Bill Ackman had a hunch back in February that the coronavirus pandemic would have a greater impact on the stock market than investors were pricing in, so he essentially made a wager that the bubble would burst and started setting up a $27 million hedge.
The Pershing Square hedge-fund manager then watched as the virus spread and the market tanked, turning his relatively modest bearish bet into a $2.6 billion winner.
He cashed out on March 23.
In an op-ed for the New York Times, author and former investment banker William Cohan called Ackman’s move perhaps “the single best trade of all time.”
Ackman explained the thinking behind the hedge in a recent podcast.
“We said, ‘You know what, we’ve got this massive position … which maybe has the potential to double if credit spreads widen to where they were during the financial crisis,” he told the Knowledge Project. “‘But if they don’t, and the government takes the right steps, this hedge could be worth zero, and the stock market could go right back up to where it was.’ So we made the decision to exit.”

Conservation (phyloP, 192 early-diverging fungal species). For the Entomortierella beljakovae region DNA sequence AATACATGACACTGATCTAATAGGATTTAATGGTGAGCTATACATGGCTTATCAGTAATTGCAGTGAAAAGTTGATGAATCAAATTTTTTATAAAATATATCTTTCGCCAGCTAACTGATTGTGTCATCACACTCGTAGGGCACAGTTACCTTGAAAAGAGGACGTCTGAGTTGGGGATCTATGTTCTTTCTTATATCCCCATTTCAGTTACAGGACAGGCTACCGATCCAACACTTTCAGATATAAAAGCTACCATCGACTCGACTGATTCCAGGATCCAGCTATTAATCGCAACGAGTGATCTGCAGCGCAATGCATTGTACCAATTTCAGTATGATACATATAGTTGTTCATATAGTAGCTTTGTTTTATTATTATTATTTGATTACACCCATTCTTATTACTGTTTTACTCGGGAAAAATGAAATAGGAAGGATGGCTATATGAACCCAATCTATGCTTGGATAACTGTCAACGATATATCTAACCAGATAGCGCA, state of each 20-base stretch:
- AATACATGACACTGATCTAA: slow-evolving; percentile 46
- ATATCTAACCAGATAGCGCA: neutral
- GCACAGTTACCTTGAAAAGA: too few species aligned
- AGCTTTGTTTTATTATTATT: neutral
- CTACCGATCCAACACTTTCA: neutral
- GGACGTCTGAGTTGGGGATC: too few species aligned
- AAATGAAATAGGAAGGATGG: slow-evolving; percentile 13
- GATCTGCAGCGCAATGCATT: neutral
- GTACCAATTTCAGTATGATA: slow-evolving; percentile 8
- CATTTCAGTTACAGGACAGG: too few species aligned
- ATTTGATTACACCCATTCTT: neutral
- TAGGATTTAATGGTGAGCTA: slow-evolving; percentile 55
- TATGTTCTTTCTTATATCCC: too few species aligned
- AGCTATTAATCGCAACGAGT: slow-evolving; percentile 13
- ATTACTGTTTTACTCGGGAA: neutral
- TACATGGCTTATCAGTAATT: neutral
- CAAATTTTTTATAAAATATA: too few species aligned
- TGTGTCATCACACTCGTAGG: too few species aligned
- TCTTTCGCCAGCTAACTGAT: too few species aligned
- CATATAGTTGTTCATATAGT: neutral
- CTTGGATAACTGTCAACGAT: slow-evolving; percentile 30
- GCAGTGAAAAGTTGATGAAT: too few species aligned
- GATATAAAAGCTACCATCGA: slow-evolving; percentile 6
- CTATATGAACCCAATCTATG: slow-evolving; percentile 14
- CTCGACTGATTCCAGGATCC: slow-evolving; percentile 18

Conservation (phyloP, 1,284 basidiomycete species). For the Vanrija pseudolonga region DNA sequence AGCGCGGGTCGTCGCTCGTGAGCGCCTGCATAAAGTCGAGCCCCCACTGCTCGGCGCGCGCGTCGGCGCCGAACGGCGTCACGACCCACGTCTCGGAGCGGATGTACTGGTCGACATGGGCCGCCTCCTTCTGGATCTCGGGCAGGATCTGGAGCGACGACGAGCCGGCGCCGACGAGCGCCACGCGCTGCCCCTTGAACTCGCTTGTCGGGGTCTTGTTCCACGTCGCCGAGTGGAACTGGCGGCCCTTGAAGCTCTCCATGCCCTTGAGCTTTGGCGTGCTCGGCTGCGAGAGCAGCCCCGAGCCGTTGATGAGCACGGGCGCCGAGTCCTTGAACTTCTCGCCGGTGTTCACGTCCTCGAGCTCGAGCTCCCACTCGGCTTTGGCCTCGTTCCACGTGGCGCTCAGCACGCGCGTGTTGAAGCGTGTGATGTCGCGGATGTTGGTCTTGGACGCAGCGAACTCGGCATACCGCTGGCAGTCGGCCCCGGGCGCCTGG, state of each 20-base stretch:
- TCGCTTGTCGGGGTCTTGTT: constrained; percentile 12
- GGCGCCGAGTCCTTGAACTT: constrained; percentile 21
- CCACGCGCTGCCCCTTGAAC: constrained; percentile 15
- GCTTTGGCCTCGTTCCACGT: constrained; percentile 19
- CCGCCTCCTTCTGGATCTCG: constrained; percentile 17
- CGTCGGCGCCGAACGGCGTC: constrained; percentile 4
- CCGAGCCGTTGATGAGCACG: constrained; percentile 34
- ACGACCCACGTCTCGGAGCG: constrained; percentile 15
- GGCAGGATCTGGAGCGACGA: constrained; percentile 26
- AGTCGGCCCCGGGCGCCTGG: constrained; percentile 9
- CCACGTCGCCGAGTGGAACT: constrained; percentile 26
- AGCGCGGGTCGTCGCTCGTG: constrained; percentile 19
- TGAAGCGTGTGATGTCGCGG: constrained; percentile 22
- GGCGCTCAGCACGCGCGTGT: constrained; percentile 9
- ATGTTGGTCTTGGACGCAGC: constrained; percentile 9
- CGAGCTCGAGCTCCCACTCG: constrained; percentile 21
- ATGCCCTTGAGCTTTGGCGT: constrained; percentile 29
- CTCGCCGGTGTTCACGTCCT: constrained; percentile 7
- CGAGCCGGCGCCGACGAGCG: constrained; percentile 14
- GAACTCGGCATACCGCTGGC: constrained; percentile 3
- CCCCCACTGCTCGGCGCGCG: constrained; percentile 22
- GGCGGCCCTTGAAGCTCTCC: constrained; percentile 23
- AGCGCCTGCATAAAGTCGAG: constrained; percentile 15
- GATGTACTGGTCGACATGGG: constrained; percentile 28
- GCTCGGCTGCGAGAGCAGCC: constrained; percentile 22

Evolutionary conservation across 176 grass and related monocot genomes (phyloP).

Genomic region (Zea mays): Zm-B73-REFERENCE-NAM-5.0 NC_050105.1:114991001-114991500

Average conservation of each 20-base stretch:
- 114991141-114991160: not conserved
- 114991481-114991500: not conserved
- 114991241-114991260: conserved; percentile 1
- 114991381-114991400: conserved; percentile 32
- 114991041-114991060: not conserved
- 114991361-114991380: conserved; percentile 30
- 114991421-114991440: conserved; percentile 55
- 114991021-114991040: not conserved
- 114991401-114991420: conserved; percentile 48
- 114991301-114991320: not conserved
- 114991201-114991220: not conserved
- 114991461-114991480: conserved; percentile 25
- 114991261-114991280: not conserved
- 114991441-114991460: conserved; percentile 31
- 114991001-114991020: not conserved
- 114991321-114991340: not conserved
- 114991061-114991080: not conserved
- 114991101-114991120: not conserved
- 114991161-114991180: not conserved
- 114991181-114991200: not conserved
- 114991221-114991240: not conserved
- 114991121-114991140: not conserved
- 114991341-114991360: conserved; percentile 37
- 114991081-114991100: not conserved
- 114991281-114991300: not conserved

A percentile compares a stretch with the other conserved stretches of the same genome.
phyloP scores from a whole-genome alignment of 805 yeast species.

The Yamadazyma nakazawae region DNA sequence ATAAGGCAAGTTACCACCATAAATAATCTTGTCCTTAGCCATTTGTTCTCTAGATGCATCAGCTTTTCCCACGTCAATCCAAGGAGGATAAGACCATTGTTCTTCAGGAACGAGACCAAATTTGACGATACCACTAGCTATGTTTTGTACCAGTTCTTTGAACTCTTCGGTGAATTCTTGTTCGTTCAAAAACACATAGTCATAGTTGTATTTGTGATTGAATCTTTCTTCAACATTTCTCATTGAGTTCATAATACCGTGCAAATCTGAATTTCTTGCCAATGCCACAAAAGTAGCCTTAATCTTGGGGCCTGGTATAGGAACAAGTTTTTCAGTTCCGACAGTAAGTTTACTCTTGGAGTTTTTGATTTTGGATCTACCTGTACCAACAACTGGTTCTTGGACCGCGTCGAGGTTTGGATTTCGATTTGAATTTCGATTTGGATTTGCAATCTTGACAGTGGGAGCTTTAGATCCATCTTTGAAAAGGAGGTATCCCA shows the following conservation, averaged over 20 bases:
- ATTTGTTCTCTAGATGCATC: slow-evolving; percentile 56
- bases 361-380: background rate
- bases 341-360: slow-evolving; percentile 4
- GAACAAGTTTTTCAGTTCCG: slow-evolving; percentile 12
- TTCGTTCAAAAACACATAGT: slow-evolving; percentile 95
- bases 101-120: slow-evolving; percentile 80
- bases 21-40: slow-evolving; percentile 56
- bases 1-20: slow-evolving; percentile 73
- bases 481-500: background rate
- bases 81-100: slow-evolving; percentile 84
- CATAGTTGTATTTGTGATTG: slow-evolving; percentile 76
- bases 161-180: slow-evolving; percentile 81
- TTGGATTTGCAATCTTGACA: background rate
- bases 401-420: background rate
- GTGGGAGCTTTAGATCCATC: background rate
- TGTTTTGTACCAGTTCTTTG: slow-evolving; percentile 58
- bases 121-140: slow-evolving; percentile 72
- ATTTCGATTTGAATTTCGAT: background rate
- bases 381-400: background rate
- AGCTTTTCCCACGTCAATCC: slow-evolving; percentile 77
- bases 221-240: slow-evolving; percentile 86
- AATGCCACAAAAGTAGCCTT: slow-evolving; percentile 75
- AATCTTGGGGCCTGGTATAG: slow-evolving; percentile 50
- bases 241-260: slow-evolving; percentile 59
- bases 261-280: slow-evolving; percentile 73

At that point, Ackman explained, he got out with his tidy profit and started buying stocks. He then invested more than $3 billion in risk assets, a move that also proved prescient as the Fed started pumping money into the system and stocks rallied hard off the coronavirus bottom.
Aside from dishing on his big windfall, the billionaire said he admires Tesla’s Elon Musk but questioned whether he should perhaps lay off Twitter
“I don’t know that Elon Musk has been the ideal public-company CEO,” Ackman said during the podcast. “He had a challenging period there with his tweets.”
“I’m surprised they haven’t done anything yet that’s visible, but my guess is they’ve been buying stocks a lot,” Ackman told host Shane Parrish. “The big opportunity for Berkshire is Berkshire itself.”
You can listen to the full interview on the Farnham Street blog platform or via YouTube: